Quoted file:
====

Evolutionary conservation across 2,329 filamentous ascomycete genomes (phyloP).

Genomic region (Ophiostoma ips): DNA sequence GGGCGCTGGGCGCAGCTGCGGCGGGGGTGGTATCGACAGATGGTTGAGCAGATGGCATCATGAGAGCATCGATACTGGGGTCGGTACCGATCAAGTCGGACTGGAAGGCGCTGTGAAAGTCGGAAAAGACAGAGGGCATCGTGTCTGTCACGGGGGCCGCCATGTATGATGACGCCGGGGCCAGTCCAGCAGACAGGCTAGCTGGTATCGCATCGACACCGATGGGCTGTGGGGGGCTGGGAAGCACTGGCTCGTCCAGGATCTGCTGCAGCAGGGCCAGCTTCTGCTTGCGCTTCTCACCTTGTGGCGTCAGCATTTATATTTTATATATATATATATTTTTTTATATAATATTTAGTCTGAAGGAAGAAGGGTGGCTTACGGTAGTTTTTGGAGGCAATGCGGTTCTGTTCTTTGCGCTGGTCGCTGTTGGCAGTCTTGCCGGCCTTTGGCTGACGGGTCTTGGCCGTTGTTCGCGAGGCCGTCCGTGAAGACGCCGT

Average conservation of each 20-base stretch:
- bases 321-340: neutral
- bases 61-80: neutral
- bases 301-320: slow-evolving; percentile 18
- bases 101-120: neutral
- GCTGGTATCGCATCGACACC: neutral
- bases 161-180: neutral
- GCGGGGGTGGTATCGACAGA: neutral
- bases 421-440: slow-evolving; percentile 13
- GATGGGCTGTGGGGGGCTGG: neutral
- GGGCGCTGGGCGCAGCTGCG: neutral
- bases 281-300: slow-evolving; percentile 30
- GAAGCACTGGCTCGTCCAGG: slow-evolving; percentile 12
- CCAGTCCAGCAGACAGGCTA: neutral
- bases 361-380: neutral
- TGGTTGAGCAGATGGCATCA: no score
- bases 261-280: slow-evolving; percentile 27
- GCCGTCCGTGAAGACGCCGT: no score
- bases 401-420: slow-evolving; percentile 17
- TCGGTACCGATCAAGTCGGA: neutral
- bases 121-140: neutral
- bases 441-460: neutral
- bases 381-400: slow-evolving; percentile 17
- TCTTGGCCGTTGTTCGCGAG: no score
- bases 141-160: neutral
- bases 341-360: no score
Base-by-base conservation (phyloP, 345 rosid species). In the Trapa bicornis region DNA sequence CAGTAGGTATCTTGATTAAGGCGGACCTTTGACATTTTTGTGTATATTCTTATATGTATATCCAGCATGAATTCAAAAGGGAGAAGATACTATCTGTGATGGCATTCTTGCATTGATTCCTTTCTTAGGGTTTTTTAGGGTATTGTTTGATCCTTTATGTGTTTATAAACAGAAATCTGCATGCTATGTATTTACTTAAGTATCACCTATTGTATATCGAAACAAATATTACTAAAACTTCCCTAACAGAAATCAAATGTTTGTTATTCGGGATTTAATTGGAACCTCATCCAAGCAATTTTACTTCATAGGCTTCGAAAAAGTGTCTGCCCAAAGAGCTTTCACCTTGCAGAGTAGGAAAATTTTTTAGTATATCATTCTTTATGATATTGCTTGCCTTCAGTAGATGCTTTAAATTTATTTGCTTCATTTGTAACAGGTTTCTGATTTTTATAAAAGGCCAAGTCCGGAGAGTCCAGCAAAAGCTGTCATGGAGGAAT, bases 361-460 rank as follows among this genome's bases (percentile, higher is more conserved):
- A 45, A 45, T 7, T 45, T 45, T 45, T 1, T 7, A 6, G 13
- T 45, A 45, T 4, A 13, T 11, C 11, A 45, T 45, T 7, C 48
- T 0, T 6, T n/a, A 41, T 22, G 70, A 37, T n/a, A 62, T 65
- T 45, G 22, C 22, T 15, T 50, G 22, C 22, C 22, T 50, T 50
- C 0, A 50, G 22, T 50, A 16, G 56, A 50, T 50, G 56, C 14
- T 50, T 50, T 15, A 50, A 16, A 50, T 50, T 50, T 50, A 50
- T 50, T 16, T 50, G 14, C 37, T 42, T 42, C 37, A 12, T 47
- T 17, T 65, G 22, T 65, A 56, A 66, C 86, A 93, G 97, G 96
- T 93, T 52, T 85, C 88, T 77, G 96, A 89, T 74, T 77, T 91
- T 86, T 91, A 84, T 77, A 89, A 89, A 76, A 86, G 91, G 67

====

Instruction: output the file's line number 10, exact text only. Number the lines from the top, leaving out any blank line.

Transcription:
- GCGGGGGTGGTATCGACAGA: neutral